CIDA found to be flouting contracting rules
An article published in the National Post reports that internal auditors at the Canadian International Development...
An article published in the National Post reports that internal auditors at the Canadian International Development Agency (CIDA) have found that the government agency is handing out too many contracts to outside firms without going through the tendering or bidding process. Canadian consulting engineering firms are often hired by CIDA to work on overseas development work.
The National Post obtained a copy of an internal CIDA report by the auditors dated December 2002. According to it, CIDA signed 104 sole-sourced contracts worth $62 million in the period between November 1, 1999 to October 31, 2001. The auditors did not identify the companies awarded the contracts, but did say that in one case a contract for $25,000 doubled after it was awarded, and in another case the paid amount tripled.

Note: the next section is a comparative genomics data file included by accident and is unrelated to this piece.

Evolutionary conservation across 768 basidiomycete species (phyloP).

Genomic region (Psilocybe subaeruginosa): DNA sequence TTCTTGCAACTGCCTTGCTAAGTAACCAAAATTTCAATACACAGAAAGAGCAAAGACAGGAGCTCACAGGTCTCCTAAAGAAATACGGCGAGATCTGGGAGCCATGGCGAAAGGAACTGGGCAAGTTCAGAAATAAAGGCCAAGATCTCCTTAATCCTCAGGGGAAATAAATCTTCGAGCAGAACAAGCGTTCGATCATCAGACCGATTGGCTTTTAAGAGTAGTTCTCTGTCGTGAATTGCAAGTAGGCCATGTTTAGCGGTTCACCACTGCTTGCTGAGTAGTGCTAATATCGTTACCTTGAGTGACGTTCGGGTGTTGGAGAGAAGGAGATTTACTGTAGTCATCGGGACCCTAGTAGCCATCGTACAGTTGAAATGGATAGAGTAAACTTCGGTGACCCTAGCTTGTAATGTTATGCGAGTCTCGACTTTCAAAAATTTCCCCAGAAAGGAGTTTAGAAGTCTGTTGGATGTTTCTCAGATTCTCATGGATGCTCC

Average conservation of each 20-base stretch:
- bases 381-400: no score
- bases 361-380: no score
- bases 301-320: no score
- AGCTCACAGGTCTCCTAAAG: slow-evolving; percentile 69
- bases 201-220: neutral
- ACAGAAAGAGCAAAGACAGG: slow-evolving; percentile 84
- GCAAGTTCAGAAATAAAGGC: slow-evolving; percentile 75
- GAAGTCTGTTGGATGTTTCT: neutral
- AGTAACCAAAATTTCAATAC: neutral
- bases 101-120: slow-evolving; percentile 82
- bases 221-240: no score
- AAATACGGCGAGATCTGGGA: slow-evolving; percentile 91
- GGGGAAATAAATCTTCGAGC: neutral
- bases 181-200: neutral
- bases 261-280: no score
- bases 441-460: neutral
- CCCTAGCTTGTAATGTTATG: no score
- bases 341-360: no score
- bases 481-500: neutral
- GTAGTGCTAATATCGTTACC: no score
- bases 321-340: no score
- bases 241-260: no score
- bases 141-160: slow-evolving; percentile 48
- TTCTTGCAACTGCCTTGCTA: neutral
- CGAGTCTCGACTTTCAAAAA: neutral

The CIDA bureaucrats apparently told the auditors that they ignored the rules about tendering for contracts because they believed it was not always an effective way to manage the business.
Despite their findings, the internal auditors noted that over the past years CIDA has made strides in reducing the value of untendered contracts it awards. In 1993 and 1994 it was awarding $453 million in untendered contracts, whereas in 1998 and 1999 this figure had dropped to $100 million.
The audit also notes that CIDA management is following up on the auditors’ recommendations to improve their practices and conform with federal rules.